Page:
« Back to Positioning the Library
From “Popular” Service to Educational Partner
Charlotte Meckleburg Library, NC
Library positioned itself as educational partner alongside Charlotte Mecklenburg Schools and Central Piedmont Community College, aligning with County priorities of literacy, high school graduation rate and workforce development. As a result, Library was moved up one level in budget priorities and granted $2 million additional County funding to expand hours.Innovation Leader:
Cordelia Anderson, Director of Marketing & Communications, firstname.lastname@example.org
In February 2010, the Mecklenburg Board of County Commissioners placed the Charlotte Mecklenburg Library at a Level 4 funding priority, down one level from previous years. Charlotte Mecklenburg Schools, a mandated service, were at Level 1; and Central Piedmont Community College was at Level 3. Then in April, the County Manager recommended a 50% funding cut to the Library in FY11. In doing so, he noted that library services were “popular,” but discretionary. The Library was more frequently compared with Parks & Recreation than its educational peers.
The Manager was right – we were popular, as evidenced by our high programming attendance and door count. But we were not viewed as critical to the educational infrastructure of our community. The Library should be part of the “three-legged stool” of education, along with Charlotte Mecklenburg Schools and Central Piedmont Community College. But we weren’t. Our program descriptions were written to attract an audience, but did not highlight the educational value. We had partnerships with educational institutions, but those were given equal weight with other partnerships. We were not aware of our primary funder’s critical success factors. Our performance measures were not comparable to what educational institutions could provide. As we faced drastic funding cuts, we wanted to tell our story as an educational institution, but didn’t have the facts, data or positioning to back that up.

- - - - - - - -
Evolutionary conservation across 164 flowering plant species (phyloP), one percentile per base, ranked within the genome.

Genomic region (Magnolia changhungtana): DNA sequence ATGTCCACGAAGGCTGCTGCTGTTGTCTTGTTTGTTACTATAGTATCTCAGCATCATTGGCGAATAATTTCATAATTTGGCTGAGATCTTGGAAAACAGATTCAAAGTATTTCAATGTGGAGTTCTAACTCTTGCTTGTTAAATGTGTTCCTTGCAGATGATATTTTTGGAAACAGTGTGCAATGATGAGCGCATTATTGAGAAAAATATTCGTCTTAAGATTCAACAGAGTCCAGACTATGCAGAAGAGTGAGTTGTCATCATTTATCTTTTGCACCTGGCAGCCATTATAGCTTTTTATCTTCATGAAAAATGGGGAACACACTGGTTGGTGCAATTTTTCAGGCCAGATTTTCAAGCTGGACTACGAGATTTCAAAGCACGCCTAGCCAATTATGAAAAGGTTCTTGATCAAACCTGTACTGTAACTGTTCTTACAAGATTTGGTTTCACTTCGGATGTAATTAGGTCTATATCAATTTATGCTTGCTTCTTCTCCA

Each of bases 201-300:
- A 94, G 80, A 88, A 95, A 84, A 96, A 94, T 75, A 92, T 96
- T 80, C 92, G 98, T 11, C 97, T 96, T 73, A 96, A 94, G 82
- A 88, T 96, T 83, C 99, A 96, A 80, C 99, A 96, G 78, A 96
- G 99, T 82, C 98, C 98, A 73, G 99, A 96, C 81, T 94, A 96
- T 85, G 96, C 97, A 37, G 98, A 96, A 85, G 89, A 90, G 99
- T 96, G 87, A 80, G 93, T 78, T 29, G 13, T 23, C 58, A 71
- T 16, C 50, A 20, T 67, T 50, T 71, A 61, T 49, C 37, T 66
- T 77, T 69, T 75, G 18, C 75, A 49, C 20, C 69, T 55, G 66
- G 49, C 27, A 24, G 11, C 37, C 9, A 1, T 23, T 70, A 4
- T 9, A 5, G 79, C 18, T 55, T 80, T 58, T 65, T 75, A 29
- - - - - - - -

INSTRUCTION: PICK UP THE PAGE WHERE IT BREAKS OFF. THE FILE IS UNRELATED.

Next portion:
By early 2011, we were at a crossroads. We had reduced hours by half, lost a third of our workforce, and were about to receive the report of the Future of the Library Task Force. We knew we belonged at a higher priority level with our educational peers, and that it would take a strong, focused communication effort. We would need to change how we spoke about ourselves in order to change how others viewed us.
In January 2011, Library Marketing & Communications began rolling out a Communications Plan with three audience groups: internal, external and funding stakeholder. Upon sharing this with staff, we immediately recognized that the concept of three audiences was very new. In discussion with staff, we identified that they felt caught in the middle between the external audience (customers), who wanted broader and more diverse services; and the funding stakeholder (County/Task Force), who wanted us to focus and provide measurable results.